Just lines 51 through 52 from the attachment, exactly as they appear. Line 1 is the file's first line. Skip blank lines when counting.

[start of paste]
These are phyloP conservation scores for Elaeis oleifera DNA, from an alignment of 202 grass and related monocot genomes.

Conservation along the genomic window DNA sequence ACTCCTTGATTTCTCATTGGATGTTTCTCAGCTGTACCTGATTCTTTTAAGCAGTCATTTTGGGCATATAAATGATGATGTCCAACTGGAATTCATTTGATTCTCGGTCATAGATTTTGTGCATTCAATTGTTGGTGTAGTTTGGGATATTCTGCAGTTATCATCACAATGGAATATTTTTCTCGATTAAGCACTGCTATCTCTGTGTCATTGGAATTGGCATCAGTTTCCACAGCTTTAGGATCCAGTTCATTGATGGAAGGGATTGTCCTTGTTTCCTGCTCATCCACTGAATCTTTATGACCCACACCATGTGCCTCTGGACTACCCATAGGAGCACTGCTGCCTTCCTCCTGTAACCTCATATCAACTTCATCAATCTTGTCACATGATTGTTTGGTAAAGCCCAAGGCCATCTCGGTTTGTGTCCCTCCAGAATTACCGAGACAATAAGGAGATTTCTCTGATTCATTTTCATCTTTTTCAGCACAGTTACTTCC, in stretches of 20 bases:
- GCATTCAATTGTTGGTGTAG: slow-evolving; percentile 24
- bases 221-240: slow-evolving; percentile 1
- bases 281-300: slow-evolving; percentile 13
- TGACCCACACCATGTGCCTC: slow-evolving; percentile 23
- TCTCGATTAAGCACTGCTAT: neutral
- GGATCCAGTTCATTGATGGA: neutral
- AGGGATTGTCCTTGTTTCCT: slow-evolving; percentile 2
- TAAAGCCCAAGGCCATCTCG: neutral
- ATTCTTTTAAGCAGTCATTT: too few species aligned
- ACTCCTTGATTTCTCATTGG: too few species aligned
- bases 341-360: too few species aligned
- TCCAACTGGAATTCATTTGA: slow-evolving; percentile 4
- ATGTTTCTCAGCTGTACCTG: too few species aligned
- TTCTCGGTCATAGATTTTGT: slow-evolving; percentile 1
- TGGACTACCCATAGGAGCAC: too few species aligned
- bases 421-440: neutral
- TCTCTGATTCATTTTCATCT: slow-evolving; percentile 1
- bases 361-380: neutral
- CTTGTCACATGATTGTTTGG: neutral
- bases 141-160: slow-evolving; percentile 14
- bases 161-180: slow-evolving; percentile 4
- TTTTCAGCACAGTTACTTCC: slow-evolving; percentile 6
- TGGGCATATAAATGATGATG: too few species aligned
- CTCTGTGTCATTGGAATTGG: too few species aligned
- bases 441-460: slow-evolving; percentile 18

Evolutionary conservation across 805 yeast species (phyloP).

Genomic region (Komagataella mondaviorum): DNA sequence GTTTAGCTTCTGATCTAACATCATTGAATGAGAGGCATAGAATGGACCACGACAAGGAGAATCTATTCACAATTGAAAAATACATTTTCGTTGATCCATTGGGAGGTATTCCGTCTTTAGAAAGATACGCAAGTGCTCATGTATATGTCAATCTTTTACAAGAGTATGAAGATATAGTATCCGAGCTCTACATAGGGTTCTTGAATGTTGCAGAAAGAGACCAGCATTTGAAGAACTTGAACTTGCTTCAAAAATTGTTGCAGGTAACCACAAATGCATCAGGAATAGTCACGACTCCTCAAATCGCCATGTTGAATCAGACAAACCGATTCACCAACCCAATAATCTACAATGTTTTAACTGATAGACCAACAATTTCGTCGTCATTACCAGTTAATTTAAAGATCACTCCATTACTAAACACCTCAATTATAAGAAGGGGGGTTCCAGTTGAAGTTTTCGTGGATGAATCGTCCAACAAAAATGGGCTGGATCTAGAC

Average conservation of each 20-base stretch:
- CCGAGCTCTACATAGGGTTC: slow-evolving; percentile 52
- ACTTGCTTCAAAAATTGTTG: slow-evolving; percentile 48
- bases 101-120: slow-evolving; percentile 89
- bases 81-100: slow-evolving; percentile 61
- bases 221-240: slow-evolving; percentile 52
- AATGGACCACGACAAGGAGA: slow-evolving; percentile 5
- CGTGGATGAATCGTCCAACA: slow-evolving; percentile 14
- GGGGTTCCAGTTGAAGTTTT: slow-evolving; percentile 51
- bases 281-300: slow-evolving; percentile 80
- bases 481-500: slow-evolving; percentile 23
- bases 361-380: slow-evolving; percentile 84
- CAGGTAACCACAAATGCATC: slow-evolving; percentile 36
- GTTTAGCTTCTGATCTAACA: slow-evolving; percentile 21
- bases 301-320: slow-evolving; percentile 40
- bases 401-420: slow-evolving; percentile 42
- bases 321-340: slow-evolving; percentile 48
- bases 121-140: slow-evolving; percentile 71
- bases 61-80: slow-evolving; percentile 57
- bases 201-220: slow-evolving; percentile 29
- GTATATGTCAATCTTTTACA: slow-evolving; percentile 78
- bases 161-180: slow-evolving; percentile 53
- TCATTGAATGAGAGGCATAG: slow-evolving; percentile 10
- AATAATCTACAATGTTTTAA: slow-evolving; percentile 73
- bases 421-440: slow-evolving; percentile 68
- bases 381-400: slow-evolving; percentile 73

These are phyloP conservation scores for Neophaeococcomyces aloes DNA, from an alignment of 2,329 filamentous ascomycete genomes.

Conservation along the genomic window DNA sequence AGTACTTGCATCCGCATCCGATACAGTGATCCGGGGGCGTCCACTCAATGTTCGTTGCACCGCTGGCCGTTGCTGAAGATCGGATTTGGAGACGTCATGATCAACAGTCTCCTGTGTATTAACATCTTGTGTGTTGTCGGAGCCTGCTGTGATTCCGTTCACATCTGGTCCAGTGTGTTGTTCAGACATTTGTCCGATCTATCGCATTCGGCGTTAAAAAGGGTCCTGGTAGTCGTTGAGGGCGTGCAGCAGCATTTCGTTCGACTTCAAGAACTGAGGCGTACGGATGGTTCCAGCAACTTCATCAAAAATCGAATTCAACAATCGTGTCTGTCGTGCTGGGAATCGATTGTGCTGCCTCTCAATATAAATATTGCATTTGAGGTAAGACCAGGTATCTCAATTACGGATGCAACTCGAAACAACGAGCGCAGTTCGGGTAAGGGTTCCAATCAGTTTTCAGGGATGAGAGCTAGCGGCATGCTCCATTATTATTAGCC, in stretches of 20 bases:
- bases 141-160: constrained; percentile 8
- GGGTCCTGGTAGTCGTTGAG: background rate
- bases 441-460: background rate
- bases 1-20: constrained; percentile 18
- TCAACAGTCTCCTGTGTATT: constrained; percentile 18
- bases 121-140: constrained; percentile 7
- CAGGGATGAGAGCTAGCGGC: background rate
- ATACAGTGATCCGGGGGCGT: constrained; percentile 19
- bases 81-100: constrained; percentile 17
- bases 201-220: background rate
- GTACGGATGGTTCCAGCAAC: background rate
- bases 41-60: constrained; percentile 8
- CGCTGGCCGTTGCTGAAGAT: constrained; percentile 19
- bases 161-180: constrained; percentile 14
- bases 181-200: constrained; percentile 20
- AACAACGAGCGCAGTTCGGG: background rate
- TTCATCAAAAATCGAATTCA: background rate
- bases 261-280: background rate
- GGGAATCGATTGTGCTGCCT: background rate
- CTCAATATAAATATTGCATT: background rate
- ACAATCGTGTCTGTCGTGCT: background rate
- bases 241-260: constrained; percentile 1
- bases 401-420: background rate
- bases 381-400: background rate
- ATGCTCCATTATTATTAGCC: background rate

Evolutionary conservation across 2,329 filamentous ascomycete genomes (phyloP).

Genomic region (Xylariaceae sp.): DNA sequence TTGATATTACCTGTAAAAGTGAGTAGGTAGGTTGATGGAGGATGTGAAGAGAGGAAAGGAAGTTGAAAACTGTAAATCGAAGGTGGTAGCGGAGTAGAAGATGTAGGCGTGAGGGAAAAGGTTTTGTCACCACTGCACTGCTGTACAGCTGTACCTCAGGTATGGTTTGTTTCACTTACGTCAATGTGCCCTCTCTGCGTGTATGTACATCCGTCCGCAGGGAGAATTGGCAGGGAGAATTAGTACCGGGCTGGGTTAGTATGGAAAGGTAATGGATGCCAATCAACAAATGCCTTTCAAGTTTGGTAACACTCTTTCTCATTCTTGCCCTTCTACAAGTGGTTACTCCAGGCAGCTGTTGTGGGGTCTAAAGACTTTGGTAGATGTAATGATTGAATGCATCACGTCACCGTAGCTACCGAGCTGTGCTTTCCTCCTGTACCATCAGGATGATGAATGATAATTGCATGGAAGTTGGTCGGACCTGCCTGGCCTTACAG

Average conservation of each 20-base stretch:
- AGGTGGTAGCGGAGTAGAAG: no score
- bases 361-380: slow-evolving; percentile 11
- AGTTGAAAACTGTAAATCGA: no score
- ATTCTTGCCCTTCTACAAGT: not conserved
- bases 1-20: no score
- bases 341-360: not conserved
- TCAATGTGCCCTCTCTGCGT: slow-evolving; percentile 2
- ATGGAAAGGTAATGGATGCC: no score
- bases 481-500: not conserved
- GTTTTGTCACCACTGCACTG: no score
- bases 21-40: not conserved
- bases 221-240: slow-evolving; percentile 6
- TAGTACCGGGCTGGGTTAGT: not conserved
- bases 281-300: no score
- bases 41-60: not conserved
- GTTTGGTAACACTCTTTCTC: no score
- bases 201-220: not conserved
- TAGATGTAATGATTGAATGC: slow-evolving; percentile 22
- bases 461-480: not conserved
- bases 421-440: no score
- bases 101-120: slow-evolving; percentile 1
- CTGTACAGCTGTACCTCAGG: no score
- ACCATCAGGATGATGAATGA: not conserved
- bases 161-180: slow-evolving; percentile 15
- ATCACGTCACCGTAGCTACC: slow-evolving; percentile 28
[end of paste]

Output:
- bases 161-180: slow-evolving; percentile 53
- TCATTGAATGAGAGGCATAG: slow-evolving; percentile 10